Of course, I wanted to try for the first time a coconut water because I thought it was very good if everybody’s drinking it – it’s the clear liquid inside young green coconuts (fruits of the coconut palm). Bleah!… It was awful with no taste…I really don’t know how they drink this milky liquid!
One thing you can not avoid on the cruise is slowing down near the stalls, selling clothes and souvenirs. Floating Market is the perfect place to buy Thai souvenirs and crafts, all handmade. Here you can find paintings, decorative objects, plates and cups, key-changes, fridge magnets, toys, thousand of Buddha statues, wood carvings, Buddha masks, hats and clothes, fans, silver jewellery and more. But the market is also full of Chinese products. I noticed that most sellers are wearing some cute brimmed hats to protect against the sun’s heat. I was craving about something like this, so, we also stopped and buy some funny fan-hats and many souvenirs. I couldn’t leave without buying a pink traditional Chinese dress. I told you already about my Shopping addiction! I’m always buying something to remember the places I’ve been around the world – a dress or a hat or something specific from each country. I found out later that the dress it was actually more cheaper.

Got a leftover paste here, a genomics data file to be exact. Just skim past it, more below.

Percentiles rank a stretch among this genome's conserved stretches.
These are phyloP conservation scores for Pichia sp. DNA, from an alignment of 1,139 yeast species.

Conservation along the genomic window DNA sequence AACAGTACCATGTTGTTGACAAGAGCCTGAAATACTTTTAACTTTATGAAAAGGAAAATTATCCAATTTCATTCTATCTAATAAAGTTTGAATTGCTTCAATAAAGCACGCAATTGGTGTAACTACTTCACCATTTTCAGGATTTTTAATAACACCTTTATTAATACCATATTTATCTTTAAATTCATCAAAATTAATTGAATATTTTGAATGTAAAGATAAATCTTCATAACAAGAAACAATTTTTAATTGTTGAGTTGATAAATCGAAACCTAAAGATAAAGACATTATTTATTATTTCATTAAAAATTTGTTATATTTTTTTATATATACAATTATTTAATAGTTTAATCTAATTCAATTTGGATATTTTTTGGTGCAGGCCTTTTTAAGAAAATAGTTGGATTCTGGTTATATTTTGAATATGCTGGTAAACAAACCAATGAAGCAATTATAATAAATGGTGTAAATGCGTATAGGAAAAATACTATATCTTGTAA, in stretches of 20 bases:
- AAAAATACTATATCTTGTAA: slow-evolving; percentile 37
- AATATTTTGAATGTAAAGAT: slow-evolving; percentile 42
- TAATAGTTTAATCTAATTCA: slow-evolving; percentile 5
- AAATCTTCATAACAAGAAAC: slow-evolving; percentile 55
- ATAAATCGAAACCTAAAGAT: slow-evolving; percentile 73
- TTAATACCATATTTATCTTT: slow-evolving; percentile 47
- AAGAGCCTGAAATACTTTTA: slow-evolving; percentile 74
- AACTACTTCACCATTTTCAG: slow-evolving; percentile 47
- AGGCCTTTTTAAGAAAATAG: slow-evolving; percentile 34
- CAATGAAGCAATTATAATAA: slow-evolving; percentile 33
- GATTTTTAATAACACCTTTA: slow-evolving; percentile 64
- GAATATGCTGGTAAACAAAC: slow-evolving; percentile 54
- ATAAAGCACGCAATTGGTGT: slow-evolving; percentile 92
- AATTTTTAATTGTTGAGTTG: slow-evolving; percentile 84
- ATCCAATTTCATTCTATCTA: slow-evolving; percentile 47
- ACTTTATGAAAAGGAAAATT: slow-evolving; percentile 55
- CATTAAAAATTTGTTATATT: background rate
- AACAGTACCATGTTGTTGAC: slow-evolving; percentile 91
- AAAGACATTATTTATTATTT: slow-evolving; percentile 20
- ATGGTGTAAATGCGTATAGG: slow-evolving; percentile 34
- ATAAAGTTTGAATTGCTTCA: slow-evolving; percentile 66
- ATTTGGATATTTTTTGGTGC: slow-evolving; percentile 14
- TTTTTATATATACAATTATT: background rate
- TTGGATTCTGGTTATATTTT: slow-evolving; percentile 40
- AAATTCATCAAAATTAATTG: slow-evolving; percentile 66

So, be aware that the prices at the market are mostly exorbitant, two to three times (or more) than elsewhere. If you still want something, you have to bargain with traders for the right prices!
So if you see something you like: bargain!!